Hot-dip galvanizing describes the process by which steel is coated with zinc, which alloys with the surface of the steel. The steel is dipped in molten zinc, and when exposed to the atmosphere forms a strong coating that will buffet against wear and corrosion.
The process of hot-dipped galvanized steel dates back to the 1800’s, when in 1837 a French engineer took out a patent for the process of galvanizing steel. By 1850 the British galvanizing industry was consuming 10,000 tons of zinc annually for the production of galvanized steel.
Hot-dip galvanizing has only become more used over time, with 600,000 tons of zinc being consumed annually in North America to produce hot-dipped galvanized steel. Now galvanizing is found in almost every industry where steel is used. The process as a proven history of success which continues to grow in multiple applications globally.
Galvanized steel is therefore a superior product against others the industry of building and construction. This is why at Central Steel Build we hot-dip galvanize all of our components for our sheds, contributing to a better quality and longer lasting product, that protects against rust and corrosion in rural environments in Australia.
Shed Cost Per Square Metre
Estimates can vary wildly for costs when building a shed. Each project is different, and there are various things that influence final price.
We have calculated the average cost-per-square-metre below for some of our main industries. It is very possible that your actual cost will differ, but you may be able to use these figures for relatively simple shedding.
NOTE: These are estimates and actual prices may fall outside of the range. The exact cost per square metre comes down to a number of things, including height and complexity. Projects can differ.
Including: Garages, carports, storage sheds, workshops etc.
Average cost per square metre: $236m2 – $318m2
(Note: Domestic builds have a higher cost per square metre because they generally have much lower square metreage. This cost covers site preparation and erection)
Typical size: 12m x 9m at a cost of $24,126
Including: Hay Shed, Machinery Shed, Grain Shed, Cattle Sheds etc.
Average cost per square metre: $67m2 – $110m2
Typical size: 24m x 18m at a cost of $45,620
Including: Indoor riding arenas, stables, equestrian complexes etc.
Average cost per square metre: $90m2 – $136m2
Typical size: 41m x 21m Arena Cover at a cost of $83,760.
Including: Offices, showrooms etc.
Average cost per square metre: $130m2 – $229m2
Typical size: 36m x 22m at a cost of $122,000.
Including: Factories, warehouses, large workshops etc.
Average cost per square metre: $106m2 – $176m2
Typical size: 36m x 20m at a cost of $76,220.
Including: Habitable Dwelling Frames & Liveable Sheds.
Average cost per square metre: $190m2 – $454m2
Typical size: 15m x 20m at a cost of $57,150.
Including: Ball court cover, learning areas etc.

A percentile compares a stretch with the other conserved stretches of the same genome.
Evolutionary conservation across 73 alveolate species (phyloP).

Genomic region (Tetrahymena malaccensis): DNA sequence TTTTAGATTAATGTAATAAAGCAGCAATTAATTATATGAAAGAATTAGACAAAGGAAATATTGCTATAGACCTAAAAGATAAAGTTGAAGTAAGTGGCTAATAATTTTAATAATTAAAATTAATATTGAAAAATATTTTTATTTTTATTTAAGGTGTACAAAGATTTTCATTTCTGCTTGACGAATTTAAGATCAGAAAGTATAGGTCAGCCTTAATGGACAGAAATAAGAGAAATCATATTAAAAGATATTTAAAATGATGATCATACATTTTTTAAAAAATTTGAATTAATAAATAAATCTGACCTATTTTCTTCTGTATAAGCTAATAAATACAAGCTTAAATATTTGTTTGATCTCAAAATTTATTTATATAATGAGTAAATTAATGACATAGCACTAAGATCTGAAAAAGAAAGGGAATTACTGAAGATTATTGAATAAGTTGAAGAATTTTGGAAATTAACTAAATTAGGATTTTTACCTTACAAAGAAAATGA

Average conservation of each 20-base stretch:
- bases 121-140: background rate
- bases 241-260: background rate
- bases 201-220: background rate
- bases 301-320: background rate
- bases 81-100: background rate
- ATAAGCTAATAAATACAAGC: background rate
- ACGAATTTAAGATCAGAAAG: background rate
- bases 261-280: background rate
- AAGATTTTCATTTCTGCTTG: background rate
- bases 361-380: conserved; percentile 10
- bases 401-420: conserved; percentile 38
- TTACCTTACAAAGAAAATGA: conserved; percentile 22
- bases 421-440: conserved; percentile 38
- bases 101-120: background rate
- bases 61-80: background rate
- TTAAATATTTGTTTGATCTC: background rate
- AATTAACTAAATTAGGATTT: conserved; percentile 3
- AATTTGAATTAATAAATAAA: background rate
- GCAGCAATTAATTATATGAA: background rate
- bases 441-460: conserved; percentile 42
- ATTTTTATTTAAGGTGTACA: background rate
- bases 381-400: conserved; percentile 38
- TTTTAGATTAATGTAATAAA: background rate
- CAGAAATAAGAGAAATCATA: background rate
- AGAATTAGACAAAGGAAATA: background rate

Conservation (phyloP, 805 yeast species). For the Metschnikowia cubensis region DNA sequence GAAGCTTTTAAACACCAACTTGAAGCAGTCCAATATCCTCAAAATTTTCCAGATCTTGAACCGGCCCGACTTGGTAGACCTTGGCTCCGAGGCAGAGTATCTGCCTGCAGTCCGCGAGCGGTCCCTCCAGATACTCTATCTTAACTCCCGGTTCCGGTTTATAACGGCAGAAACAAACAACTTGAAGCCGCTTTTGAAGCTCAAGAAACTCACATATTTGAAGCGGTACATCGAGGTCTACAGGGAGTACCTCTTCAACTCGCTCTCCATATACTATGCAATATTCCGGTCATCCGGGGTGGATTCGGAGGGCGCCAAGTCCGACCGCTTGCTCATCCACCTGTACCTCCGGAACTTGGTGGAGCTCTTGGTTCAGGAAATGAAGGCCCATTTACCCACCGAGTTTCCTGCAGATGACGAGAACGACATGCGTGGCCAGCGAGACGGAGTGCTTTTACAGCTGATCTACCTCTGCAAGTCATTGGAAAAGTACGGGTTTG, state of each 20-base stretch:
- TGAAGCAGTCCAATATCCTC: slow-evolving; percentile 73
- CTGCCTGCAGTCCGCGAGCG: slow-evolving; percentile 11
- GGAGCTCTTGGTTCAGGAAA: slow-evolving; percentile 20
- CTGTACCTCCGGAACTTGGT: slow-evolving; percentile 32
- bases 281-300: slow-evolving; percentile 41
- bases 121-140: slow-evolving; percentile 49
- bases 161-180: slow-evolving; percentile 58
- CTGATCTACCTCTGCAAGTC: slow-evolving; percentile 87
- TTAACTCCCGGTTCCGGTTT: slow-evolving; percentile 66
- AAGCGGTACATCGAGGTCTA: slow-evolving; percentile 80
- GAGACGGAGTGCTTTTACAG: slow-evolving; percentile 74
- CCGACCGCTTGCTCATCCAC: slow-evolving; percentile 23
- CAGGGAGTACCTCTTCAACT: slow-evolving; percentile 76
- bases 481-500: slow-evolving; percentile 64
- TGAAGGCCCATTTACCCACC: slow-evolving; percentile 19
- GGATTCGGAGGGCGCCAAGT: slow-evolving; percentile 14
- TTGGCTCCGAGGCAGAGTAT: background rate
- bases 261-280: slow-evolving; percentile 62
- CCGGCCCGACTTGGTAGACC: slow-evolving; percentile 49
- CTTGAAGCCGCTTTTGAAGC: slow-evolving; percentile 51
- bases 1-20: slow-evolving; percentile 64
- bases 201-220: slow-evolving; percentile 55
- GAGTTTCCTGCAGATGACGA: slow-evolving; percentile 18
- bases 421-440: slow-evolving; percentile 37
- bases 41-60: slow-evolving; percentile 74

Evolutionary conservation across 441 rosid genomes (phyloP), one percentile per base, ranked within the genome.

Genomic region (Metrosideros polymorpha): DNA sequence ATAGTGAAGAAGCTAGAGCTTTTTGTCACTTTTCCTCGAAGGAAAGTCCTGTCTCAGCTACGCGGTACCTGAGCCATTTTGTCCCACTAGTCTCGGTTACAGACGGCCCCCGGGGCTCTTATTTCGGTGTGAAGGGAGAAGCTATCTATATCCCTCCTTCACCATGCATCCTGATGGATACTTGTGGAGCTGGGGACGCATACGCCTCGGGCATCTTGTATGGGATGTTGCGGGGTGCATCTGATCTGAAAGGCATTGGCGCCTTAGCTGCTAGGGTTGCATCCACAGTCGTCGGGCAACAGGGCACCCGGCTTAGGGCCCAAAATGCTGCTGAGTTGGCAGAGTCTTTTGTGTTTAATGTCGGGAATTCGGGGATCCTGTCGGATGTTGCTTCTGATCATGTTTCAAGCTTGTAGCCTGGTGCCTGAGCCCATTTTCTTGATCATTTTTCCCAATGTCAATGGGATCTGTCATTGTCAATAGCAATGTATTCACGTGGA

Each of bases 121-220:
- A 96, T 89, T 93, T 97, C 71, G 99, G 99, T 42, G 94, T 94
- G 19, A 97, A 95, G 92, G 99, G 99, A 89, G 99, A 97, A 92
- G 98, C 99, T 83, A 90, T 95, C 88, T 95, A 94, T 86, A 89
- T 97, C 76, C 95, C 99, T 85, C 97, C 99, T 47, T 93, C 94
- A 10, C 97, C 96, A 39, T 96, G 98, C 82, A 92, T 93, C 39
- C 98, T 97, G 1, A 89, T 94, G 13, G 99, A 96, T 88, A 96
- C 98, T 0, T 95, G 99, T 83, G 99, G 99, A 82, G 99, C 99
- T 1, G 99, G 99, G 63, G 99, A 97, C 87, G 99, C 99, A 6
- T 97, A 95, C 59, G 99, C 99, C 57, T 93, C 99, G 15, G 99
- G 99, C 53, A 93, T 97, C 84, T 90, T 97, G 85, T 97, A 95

Average cost per square metre: $99m2 – $149m2
Typical size: 32m x 17m at a cost of $80,130.
Including: Aeroplane hangars & helicopter hangars.
Average cost per square metre: $187m2 – $281m2
Typical size: 18m x 18m at a cost of $70,370.
Things To Consider When Building A Factory
Type Of Manufacturing Process
The type of manufacturing process you are planning for your factory will be the main determinant of aspects like floor load, head space, bay sizes and so on. This depends on the types of machines and equipment that will be used.
How you choose to arrange machines, offices and service centers have a large amount of influence in the design and construction of plant buildings. The labour pattern should be planned out first and the building should shell around this design. Remember to provide for flexibility for future needs also.
The size of your factory will depend on space requirements for the flow and storage of materials, machines and movement of employees. The height of the ceiling will depend on the type of equipment used.
Having ease when handling materials helps reduce manufacturing cycle time, avoids production bottlenecks and reduces cost of material handling. Machinery such as cranes, conveyor belts and hoists are valuable to have in material handling. If you need to have an inbuilt crane in your factory this may affect structural costs and design.
Your factory should be designed around security so there is protection from fire, burglary etc. You may need fire resistant concrete panel walls and sprinkler systems. Remember to install features such as automatic alarms, safety lights and fire escape exits.
Good lighting assists employees productivity and value of work. Remember to ensure there is enough natural and electrical light available in working space of employees.
Heating, Cooling, Ventilation
Proper ventilation will be required to provide adequate fresh air for employees health. Air conditioning and heating should be installed into office areas. It is common for solar panels to be installed on factories to assist in the large amounts of power required for services such as these. Remember that the statutory requirements of the Factories Act should be met.
There should be adequate access for cars and trucks on the site of your factory. Parking facilities should be provided for employees and visitors and a loading bay for trucks should be taken into account if necessary.
Contractors and Commercial Builders
When deciding who to engage in the building of your factory it is necessary to ensure all parties are experienced in the construction of industrial builders. You may choose to build your factory as an owner builder which is a less expensive choice, employing the necessary contractors yourself throughout the whole process. On the contary you may choose to engage a commercial builder to look after the entire building process for you from start to finish. This is more expensive but less time consuming and less stressful.